“The development of web-based learning management systems in the mid-1990s, textual communication, although digitized, became, at least for a brief time, the main communication medium for Internet-based learning”1. Online learning platforms provide such great opportunities for students to continue education. This goes beyond a lecture style of learning and takes print to a more publicly available platform. I am curious to know the impact that web-based learning management systems have had on textbook publishers. Do students always purchase textbooks or do they look to alternate sources available? This could save quite a bit of money for students and with post-secondary education being quite costly, I would be interested in seeing if there has been an impact to sales. My other question would be, has there been a major shift from print sources to “e” or online alternatives?

Telephone, broadcasting, recording, conference calling, and webinars have been introduced, yet these technologies don’t change the oral basis of communication for teaching1. Again, we return the impact and reliance on oral communication for learning with the support of technological developments. Technology has simply made oral communication more accessible and readily available for students. The question is, is this enough?

The settlers have landed and now look to explore the lands.

Let’s continue our exploration with David Merrill’s, First Principles of Instruction.

Merrill’s four phases: “… (a) activation of prior experience, (b) demonstration of skills, (c) application of skills, and (d) integration of these skills into real-world activities” closely align with how I have designed my courses2. I was recently hired as a Business Finance Instructor at a local University and I used this approach in designing my courses. I have found that you need to teach, teach again, watch, and then correct to really help students absorb the material. Business Finance is all about problems. We look at puzzles and cases and try to find ways to solve or make sense of the issue. I really like this approach, but I wonder how relevant these four phases can be to all types of teaching. For example, what if I can’t activate prior experience for my students? Can I use a real-world example instead? Does this impact the flow of these four phases in learning, since a real-world activity is the final phase? I’m also very interested in the reflection concept.  “Learners need the opportunity to reflect on, defend, and share what they have learned if it is to become part of their available repertoire”2. Reflecting and processing the information in order to be able to share it with others, seems like an integral step within the process. Is it the sharing that provides the most benefit? Or is the ability to reflect on the content and analyze that content to see what you do and do not understand? Where does Nelson’s emphasis on collaboration fit? With more of a focus on application, versus demonstration2, it seems that the sharing can really happen at any stage. Can it beneficial to learning collaboratively versus solely and then collaborate? Where do students have that “ah ha” moment?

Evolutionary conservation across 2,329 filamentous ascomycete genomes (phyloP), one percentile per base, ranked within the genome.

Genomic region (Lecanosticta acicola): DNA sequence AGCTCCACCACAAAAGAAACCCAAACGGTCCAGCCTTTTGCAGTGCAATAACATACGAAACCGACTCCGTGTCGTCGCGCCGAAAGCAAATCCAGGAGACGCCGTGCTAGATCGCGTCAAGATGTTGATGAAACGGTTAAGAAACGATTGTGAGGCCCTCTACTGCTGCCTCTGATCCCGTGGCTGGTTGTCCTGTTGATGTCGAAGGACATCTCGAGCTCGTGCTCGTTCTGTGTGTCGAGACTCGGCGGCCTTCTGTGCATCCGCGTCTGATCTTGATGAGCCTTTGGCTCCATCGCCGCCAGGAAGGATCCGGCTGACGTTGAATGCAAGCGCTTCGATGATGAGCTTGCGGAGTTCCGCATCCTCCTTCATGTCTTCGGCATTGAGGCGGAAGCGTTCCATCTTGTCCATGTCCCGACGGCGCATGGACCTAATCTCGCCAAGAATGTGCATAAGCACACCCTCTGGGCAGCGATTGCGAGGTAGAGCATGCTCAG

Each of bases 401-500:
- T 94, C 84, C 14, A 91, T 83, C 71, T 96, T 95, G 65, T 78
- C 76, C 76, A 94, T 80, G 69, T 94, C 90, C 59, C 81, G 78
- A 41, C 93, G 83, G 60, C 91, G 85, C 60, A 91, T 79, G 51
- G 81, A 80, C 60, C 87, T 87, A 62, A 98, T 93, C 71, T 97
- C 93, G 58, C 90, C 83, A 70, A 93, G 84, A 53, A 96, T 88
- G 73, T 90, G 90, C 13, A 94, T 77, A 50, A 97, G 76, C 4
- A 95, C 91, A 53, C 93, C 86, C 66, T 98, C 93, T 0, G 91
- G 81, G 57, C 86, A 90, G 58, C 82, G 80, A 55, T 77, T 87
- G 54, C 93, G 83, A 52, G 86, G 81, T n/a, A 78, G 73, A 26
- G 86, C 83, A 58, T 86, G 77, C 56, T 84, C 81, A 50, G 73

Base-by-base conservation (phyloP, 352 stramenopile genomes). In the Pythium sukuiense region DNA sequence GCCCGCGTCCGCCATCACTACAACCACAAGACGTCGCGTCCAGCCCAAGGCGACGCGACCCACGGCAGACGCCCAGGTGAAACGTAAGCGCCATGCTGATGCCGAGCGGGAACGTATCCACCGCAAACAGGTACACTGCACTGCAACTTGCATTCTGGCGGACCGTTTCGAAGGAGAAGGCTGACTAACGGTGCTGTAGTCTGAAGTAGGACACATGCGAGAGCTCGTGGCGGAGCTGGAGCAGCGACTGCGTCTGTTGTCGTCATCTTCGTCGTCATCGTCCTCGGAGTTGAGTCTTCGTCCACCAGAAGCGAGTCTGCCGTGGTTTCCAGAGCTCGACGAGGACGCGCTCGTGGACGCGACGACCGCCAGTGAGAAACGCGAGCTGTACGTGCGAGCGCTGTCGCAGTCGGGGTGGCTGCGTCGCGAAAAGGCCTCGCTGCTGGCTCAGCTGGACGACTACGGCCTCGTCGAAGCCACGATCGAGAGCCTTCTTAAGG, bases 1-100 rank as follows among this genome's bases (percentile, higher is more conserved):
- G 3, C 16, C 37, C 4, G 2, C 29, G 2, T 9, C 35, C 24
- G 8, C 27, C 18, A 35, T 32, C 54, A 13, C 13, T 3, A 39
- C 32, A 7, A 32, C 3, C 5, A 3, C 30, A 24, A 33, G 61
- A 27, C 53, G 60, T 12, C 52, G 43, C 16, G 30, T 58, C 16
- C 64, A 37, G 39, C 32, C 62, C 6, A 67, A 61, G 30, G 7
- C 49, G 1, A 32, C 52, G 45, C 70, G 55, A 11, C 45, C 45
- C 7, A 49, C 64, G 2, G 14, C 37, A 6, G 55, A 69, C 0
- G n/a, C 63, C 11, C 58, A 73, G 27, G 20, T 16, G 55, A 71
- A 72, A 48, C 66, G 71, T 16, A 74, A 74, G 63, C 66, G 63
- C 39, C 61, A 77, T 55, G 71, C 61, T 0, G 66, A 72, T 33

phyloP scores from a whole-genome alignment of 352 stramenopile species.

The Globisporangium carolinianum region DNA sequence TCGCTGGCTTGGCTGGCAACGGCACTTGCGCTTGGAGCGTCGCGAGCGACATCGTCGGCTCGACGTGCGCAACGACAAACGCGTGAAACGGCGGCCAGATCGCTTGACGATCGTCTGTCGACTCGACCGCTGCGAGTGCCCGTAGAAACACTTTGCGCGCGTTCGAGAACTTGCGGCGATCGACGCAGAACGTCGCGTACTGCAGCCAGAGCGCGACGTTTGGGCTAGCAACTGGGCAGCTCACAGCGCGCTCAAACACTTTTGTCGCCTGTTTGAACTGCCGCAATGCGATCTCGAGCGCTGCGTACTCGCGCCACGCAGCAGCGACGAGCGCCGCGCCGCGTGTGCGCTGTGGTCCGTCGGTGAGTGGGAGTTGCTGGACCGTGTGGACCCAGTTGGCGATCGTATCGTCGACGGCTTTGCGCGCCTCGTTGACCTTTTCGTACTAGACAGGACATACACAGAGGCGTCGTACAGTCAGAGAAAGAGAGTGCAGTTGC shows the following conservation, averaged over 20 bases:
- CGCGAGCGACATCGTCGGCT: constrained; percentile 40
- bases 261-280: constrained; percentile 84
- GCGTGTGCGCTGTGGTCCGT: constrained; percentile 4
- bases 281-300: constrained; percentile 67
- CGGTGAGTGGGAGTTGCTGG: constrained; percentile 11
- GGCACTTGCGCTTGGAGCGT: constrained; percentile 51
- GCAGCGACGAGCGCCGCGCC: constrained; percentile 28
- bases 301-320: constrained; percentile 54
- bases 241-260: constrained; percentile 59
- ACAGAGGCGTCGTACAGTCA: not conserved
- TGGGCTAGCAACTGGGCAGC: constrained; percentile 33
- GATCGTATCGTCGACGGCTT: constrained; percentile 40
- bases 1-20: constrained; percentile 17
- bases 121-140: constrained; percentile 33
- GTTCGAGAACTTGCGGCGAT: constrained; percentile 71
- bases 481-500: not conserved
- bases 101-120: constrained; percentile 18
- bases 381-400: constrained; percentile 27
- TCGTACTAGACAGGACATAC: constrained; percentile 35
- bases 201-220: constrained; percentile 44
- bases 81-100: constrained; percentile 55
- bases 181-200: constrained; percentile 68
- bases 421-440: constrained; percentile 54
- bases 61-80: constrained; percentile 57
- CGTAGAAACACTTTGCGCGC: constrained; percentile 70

I’m really looking forward to learning more about instructional design and testing out some of these theories and processes within my own teachings.


1Bates, T. (2014, December 10). A Short History of Educational Technology. Retrieved from

2Merrill, M. D. (2002). First principles of instruction. Educational Technology Research and Development50(3), 43-59.